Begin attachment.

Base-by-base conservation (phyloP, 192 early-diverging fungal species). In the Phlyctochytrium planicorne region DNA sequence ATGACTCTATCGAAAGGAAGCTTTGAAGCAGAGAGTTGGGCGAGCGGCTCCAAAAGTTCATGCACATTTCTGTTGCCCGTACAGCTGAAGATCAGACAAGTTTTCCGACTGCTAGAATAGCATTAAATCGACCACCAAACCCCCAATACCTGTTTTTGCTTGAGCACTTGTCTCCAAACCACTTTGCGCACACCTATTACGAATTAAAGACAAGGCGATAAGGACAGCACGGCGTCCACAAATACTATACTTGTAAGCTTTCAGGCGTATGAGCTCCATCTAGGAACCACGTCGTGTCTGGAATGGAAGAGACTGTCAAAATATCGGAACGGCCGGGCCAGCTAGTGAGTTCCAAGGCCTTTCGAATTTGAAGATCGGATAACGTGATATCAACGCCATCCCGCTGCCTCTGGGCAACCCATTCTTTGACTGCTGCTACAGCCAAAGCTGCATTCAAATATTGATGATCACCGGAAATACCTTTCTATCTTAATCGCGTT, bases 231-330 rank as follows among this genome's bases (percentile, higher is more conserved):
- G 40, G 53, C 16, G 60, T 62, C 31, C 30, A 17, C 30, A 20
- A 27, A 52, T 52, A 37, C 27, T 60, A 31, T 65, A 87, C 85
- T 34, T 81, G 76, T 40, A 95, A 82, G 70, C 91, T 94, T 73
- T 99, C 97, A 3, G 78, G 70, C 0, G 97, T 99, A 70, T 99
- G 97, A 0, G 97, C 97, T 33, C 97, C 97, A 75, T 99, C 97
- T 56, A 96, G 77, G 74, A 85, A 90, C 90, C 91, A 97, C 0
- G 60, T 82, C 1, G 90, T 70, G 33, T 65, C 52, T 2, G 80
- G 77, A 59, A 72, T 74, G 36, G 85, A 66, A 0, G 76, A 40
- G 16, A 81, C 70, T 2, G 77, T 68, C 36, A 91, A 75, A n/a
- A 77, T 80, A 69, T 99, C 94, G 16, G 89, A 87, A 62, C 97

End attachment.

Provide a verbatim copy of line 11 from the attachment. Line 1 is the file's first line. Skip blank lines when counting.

- A 77, T 80, A 69, T 99, C 94, G 16, G 89, A 87, A 62, C 97